Vern Humphrey Member

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    But the same argument also says there is no danger in carrying in Condition 1.
     
  13. NMGonzo

    NMGonzo Member

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    Some people can cause a massacre retracting a measuring tape.
     
  14. Double Naught Spy

    Double Naught Spy Sus Venator

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    Maybe, maybe not. Just because you can do something with a given item does not mean it was the designer's intent for the item to be used in that manner. No doubt the military was involved in the design. That is documented. Missing from the documentation, either in design plans or letters from the military to Browning is any stipulation that the gun be designed in a manner for it to be carried cocked and locked. If somebody has come across said documents, that would be outstanding and put this concept to rest, but otherwise, there is no actual proof that this was a design intent.

    So sure, the military was involved and the gun can be carried cocked and locked. They mention only temporary carrying of the gun in that manner. If the manual above is any indication of intent, then at best the gun was meant only for limited carry in that manner. The manual states that condition 1 is safer than condition 2, but does not state that condition 1 is safe for continued carry. In fact, it is only suggested if it is believed the gun will be needed. In other words, condition 1 poses some risks, but less risk than being killed by the enemy. So you only carry it that way if danger from the enemy exists, otherwise, it is back to an empty chamber. So that is what the manual indicates, but do you think that is what was intended by the design?

    So just because a manual was written after-the-fact does not mean that what is in the manual was a necessary design element. It very well may be that those writing the discovered the capability of condition 1 carry and wrote it into the manual.

    Note that the gun also can be cocked by pressing the muzzle into a hard surface. Was that an intended design feature? Was hammerbite an intended design feature? Was difficulty seeing the sights in low light a design intent as well?

    Some of these things were recognized after production began and the negative ones eventually corrected.
     
  15. 6_gunner

    6_gunner Member

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    He could have been. I was on the other side of the store not paying any attention to him when I heard the shot.

    I'm not saying that it isn't possible to safely de-cock a 1911; I just said that I think it's an unnecessary risk. In most situations, I would personally feel more comfortable carrying cocked-and-locked.
     
  16. Vern Humphrey

    Vern Humphrey Member

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    And such people should not be encouraged to decock a loaded .45.
     
  17. jdh

    jdh Member

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    A properly designed holster for the 1911 will not wipe the safety off. BTDT.

    If the safety is being disengaged in the holster then either the holster is not proper, the safety was not fitted correctly, or the spring in the plunger tube is weak/safety plunger worn.

    Since the military has gone to the M9 for general issue the military flap holster is a moot point. The UM-12 was not designed for the 1911. Those units which procure 1911s do not use WWII vintage flap holsters.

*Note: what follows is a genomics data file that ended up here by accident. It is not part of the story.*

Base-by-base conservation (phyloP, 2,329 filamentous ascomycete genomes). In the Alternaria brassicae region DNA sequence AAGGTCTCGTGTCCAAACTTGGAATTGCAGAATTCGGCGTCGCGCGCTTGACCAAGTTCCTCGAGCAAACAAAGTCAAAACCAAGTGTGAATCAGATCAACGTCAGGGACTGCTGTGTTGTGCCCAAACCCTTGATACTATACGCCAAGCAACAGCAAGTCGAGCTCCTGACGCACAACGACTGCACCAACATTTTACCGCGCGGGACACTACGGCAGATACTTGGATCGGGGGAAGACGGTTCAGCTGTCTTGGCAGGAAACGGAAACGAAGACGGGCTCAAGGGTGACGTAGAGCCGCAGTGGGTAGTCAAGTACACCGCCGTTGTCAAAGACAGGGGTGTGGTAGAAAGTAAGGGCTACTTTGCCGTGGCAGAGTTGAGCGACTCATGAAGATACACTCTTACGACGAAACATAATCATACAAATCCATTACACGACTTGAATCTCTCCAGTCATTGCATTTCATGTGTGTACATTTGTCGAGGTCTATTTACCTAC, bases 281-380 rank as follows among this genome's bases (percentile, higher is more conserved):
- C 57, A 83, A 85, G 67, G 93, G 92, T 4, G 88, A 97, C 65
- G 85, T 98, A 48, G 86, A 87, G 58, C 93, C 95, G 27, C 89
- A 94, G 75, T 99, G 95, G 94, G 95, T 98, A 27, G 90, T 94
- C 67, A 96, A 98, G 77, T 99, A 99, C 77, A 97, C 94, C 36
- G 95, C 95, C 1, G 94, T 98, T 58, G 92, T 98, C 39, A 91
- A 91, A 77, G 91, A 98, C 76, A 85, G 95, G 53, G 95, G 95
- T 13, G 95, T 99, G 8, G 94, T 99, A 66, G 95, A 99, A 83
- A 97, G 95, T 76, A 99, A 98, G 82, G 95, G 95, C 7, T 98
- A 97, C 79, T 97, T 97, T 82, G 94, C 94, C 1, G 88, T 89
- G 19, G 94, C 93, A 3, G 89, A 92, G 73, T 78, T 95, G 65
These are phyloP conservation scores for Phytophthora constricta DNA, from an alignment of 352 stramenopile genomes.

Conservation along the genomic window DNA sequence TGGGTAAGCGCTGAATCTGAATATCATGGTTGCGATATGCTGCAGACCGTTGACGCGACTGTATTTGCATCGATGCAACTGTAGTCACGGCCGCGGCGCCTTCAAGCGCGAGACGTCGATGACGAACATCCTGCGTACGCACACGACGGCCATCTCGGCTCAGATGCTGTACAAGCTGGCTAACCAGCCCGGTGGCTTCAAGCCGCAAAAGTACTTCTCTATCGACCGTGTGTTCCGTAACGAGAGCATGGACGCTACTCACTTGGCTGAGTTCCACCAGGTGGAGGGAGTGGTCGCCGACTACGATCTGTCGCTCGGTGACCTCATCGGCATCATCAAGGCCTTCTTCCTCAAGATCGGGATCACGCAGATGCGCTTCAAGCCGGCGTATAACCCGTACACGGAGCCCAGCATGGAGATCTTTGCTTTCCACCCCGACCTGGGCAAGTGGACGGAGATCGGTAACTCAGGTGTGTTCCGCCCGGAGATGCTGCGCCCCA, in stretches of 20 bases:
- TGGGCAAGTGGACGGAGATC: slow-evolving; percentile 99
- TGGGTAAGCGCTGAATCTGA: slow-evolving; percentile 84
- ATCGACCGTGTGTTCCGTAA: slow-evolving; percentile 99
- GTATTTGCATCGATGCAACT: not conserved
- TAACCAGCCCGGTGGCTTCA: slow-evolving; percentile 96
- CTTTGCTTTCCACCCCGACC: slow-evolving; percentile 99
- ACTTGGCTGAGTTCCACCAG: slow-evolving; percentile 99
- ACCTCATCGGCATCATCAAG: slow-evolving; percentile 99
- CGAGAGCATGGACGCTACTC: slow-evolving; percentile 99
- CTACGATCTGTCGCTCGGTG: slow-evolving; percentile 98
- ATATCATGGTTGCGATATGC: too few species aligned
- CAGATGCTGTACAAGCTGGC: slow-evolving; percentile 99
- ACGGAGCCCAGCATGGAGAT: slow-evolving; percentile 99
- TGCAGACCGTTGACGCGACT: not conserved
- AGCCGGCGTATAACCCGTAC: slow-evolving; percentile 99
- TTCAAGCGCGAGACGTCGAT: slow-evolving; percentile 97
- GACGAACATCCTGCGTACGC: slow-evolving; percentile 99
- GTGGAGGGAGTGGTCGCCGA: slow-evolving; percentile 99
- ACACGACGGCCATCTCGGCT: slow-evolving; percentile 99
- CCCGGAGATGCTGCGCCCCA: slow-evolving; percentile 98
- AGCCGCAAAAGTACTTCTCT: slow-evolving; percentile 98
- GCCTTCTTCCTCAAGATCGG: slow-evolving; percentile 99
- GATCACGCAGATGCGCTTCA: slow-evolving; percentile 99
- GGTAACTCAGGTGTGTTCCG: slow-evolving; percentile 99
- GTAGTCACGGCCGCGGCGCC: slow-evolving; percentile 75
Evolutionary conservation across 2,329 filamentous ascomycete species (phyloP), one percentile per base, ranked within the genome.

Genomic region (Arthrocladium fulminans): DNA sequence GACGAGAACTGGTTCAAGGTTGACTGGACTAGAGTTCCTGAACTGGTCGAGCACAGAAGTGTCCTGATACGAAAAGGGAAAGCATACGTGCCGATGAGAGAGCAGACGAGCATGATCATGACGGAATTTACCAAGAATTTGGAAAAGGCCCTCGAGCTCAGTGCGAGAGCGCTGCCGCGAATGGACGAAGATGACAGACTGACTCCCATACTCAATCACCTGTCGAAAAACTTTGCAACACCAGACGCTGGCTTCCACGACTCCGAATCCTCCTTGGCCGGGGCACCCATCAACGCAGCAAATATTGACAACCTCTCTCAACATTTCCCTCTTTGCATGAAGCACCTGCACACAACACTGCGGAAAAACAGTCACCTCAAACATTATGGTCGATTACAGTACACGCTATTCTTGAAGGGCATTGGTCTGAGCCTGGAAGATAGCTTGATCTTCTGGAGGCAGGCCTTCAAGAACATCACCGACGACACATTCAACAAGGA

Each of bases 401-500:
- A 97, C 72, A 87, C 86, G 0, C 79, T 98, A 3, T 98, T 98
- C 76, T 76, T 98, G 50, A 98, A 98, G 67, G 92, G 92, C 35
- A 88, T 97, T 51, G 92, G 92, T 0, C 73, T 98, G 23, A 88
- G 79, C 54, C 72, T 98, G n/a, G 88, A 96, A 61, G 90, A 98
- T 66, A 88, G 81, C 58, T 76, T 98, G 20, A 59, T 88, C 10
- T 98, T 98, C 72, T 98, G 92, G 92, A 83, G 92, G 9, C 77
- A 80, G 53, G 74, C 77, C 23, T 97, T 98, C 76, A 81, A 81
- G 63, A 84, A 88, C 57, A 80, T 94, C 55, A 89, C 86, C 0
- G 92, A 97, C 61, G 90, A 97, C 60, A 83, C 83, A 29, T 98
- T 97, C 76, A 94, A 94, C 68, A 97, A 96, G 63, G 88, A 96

18. mljdeckard

    mljdeckard Member

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    I actually use an M-12 for woods carry, but I took the flap off, it won't close over my beavertail safety. (I saw no need to cut a hole to accomodate it.) I did order the optional thumb break, and While it CAN be snapped between the hammer and pin, I usually carry hammer-down, since I am frequently on horseback and ATVs.
     
  19. Vern Humphrey

    Vern Humphrey Member

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    Does that include the Galco Fletch?

    When I carry an M1911 on horseback, I carry it in Condition 1.
     
  20. 1911Tuner

    1911Tuner Moderator Emeritus

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    Well now...what little I get on a horse these days...I usually carry a single action revolver. It just seems like the right thing to do. :)

    Hammer down on an empty chamber, of course. I do forego the rolled-up double sawbuck though.
     
  21. Clarence

    Clarence Member

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    Condition 1 because

    It is quicker to bring the gun into action should the need arise.
    It is safer because you don't have to lower the hammer on a live round.
    Col Cooper said so.

    Heck, the last reason is good enough for me.
     
  22. Vern Humphrey

    Vern Humphrey Member

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    You're counting on Social Security to cover your burial, right?:evil:
     
  23. christcorp

    christcorp Member

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    I carried condition 2 because:

    It is JUST AS quick to bring the gun into action should the need arise. (Especially for a leftie without ambidextrous safeties.
    It is totally safe because lowering the hammer on a live round isn't actually on a live round if you know what you're doing. But I admit, you have to be smarter than the gun. And I've manually decocked numerous handguns without a safety problem. Again, I'm smarter than the gun.
    Because I have first hand experience carrying both ways, and I believe in thinking for myself and deciding for myself.

    Heck, the last reason is good enough for me.
     
  24. DougDubya

    DougDubya Member

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    An amateur only practices until he gets it correct once.

    A professional practices until he never gets it wrong once.

    Most people who opt for a 1911 do so from a mindset of professionalism, and consistent training and adherence to the other three of the basic four rules of gun safety will prevent an unintentional discharge from causing harm.

    Mental focus, a safe backstop, and both hands on it do not make it a risk.
     
  25. Vern Humphrey

    Vern Humphrey Member

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    And how many times does he get it wrong before he reaches that level of proficiency? And how many boots, friends, TVs, and so on get shot in the process?

    There is no reason for Condition 2. You gain nothing by lowering the hammer on a loaded round.